A cultural asset from Korea’s Joseon dynasty, stolen some 20 years ago and later held by a now-deceased Japanese collector, has been returned to South Korea, a foundation affiliated with the South Korean government said Tuesday.

The epitaph on porcelain of a high-ranking official of the dynasty who lived in the 14th and 15th centuries was donated last month to the National Museum of Korea in Seoul by the collector’s family, the Overseas Korean Cultural Heritage Foundation said.

The epitaph lists the achievements of the official, who was involved in the compilation of King Taejong’s records, part of the Annals of the Joseon Dynasty, which is listed in UNESCO’s Memory of the World Register.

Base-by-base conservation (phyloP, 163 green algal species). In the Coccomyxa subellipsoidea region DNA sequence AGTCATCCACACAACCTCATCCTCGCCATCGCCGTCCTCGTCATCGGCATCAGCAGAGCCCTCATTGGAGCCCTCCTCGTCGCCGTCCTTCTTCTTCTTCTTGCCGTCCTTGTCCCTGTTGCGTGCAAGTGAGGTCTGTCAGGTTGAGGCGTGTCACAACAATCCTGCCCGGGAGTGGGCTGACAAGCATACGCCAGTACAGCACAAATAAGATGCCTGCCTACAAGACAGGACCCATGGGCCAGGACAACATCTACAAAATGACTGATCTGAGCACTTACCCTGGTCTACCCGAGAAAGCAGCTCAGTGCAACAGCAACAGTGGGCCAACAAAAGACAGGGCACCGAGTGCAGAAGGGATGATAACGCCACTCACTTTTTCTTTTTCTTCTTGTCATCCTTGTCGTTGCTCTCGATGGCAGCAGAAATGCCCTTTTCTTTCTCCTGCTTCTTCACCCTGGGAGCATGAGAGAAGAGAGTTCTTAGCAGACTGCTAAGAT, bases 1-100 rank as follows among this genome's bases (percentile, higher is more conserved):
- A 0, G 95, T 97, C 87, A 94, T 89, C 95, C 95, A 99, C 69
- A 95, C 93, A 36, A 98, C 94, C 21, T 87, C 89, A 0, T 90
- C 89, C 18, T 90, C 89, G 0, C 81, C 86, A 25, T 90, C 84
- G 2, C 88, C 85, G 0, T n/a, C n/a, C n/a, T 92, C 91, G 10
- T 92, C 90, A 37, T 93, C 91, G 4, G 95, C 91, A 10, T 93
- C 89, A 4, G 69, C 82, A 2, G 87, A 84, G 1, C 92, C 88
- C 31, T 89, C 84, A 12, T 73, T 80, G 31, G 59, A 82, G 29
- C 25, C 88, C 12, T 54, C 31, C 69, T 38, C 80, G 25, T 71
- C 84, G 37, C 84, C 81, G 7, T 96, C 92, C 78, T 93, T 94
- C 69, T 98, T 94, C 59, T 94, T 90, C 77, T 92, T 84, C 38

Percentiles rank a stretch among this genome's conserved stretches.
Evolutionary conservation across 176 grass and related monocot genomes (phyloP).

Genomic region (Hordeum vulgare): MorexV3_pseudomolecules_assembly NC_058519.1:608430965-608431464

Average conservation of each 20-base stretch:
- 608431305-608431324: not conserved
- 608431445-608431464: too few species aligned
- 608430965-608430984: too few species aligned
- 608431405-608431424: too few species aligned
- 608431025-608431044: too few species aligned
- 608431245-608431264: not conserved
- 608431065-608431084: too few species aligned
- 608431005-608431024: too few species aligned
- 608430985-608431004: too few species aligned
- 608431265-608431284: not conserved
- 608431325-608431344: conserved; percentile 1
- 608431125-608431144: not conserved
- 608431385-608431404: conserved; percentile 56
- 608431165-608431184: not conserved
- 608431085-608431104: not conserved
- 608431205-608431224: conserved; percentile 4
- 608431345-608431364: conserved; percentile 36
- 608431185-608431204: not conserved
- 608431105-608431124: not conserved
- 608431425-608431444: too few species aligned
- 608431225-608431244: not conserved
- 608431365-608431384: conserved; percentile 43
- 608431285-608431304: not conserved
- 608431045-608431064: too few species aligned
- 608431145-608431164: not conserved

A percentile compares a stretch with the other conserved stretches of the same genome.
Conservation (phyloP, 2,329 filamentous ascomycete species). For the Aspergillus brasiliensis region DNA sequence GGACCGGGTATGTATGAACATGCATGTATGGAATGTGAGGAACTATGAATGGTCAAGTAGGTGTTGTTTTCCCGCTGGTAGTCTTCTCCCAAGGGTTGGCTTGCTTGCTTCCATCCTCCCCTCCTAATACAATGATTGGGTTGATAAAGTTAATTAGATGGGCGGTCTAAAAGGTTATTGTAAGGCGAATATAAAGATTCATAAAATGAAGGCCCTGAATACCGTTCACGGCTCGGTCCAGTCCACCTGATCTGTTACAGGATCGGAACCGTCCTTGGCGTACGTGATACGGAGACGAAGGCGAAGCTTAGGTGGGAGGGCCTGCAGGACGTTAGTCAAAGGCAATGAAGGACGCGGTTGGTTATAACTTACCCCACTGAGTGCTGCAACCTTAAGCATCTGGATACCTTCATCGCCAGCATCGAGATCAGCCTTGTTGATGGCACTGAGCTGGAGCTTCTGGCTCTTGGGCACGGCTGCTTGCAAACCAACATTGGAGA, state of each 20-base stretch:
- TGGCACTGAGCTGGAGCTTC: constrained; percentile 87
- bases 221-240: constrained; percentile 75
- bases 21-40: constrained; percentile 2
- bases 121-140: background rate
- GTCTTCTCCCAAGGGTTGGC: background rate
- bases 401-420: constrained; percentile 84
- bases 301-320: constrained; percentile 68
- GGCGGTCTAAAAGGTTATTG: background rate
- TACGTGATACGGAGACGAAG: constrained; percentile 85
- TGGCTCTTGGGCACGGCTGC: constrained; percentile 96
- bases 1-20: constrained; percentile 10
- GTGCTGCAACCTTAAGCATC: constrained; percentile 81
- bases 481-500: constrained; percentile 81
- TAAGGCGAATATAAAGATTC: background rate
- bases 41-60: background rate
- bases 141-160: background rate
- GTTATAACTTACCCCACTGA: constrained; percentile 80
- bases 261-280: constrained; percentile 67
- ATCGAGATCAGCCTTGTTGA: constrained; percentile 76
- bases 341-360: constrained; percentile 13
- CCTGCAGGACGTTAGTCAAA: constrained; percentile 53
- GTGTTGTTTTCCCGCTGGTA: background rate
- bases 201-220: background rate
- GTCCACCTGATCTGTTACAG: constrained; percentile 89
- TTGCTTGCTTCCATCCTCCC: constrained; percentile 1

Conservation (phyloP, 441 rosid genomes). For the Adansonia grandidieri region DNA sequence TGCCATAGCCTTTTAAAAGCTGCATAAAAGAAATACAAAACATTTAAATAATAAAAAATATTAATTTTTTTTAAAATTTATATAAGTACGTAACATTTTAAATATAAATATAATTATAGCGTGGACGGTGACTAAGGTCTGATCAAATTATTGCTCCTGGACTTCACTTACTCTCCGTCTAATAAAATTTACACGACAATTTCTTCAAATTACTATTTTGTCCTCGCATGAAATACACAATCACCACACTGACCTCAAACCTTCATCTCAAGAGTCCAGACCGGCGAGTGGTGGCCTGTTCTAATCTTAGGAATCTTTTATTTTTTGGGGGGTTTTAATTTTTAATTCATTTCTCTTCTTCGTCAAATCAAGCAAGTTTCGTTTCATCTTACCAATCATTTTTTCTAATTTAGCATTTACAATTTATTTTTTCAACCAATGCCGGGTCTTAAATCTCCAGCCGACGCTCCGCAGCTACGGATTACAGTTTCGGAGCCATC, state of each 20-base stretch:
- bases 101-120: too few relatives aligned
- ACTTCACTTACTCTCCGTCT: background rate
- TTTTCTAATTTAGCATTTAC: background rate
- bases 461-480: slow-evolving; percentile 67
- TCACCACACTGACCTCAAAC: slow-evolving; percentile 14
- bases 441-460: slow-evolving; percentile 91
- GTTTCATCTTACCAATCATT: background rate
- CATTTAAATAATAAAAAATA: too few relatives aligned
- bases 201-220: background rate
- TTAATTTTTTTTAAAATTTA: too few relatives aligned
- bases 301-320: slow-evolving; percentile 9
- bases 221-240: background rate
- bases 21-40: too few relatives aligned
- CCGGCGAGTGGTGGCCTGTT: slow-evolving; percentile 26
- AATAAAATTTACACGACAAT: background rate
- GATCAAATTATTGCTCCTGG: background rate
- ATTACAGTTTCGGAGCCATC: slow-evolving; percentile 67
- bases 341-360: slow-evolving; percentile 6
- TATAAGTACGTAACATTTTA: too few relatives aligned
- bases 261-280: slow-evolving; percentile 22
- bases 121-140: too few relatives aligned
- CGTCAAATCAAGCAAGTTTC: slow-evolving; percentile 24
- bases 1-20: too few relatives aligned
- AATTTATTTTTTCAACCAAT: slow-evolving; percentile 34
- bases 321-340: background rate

The item was taken to Japan in 1998 after being stolen from the South Korean city of Gwangju. It later came into possession of collector Takashi Todoroki, who did not know it was stolen.

After the foundation learned that the antiquity was kept in Japan, it contacted Todoroki. He died last November, but his family donated the piece to the South Korean side, respecting his will.

The artifact may be designated as an important national cultural asset by the South Korean government, as it is well preserved and believed to have high historical value, sources close to the foundation said.

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